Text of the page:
Remove Jamf agent after imaging

conor
New Contributor III

Hi,

Is there a script that can be ran as a policy that removes all traces of Jamf from a machine that we can run after imaging,

We run Jamf as an opt-in system but would like to use the imaging process for all machines in the business.

Is it as simple as having a policy that runs sudo jamf -removeFramework or would that run into issues?

Thanks

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spalmer
Contributor III

@conor Sorry I should have explained that the jamf removeFramework command removes everything related to jamf. It removes the binary, jamf folders (like /Library/Application Support/JAMF), the JAMF.keychain, and all jamf plist settings. So once you run that you will have a clean image.

See https://www.jamf.com/jamf-nation/articles/153/removing-jamf-components-from-computers and for more info.

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13 REPLIES 13

dfarnworth_barc
New Contributor III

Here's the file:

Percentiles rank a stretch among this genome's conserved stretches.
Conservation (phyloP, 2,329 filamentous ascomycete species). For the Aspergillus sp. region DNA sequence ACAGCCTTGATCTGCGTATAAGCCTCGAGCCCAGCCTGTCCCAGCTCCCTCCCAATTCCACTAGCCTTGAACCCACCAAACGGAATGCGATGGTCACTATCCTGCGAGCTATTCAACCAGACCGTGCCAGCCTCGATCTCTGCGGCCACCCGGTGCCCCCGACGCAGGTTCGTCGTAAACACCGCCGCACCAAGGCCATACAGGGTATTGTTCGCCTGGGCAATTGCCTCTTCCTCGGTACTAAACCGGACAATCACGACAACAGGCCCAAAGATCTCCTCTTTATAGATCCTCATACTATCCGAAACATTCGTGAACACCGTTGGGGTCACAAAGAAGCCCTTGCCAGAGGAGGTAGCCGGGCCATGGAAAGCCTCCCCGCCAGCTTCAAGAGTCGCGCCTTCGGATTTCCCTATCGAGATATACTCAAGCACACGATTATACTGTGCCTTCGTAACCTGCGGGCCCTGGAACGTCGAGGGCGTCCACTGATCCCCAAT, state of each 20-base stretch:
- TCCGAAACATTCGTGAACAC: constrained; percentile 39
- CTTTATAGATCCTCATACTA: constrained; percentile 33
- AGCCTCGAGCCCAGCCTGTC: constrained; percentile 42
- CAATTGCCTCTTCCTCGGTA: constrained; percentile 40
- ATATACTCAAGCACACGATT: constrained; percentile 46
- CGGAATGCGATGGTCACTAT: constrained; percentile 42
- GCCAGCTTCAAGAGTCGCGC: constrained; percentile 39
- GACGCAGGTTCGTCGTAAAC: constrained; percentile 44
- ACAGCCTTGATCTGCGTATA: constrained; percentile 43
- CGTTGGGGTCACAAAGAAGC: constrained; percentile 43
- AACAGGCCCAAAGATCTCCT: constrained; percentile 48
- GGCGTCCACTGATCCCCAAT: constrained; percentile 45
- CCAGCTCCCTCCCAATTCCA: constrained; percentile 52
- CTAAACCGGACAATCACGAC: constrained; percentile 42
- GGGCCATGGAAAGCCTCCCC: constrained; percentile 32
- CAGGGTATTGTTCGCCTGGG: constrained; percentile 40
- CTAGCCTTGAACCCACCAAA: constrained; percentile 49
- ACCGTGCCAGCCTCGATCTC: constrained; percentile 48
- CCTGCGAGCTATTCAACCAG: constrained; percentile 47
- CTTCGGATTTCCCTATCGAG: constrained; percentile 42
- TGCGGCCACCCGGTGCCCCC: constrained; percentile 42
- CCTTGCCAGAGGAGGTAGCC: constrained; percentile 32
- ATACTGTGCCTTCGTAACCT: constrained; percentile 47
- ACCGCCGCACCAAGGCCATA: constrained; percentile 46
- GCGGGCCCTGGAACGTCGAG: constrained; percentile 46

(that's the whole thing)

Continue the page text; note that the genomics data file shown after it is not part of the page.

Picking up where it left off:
That will work, but it will leave a record in the JSS for the device. You may want to run an API script alongside that to remove the record from JSS.

conor
New Contributor III

@dfarnworth_barc Thanks for that, leaving a record in the JSS isnt too much of an issue, just so long as the machine cant talk to the JSS and doesnt have the CA certs on the machine anywhere

mm2270
Legendary Contributor III

Just to throw another option out there, have you considered using a 3rd party imaging tool, like DeployStudio? It won't do enrollment to your JSS unless you tell it to by dropping in a QuickAdd.pkg to get installed on the boot volume.

conor
New Contributor III

@mm2270 we did look at that but it seemed pointless to employ another system to do certain mac imaging when we paid for Jamf to do this for us.

StoneMagnet
Contributor III

@conor Just because you're paying for Jamf Pro doesn't mean you have to use every service it provides. Like @mm2270, I'd recommend DeployStudio as an imaging tool that allows you to enroll Macs being imaged with your JSS but doesn't require it.

conor
New Contributor III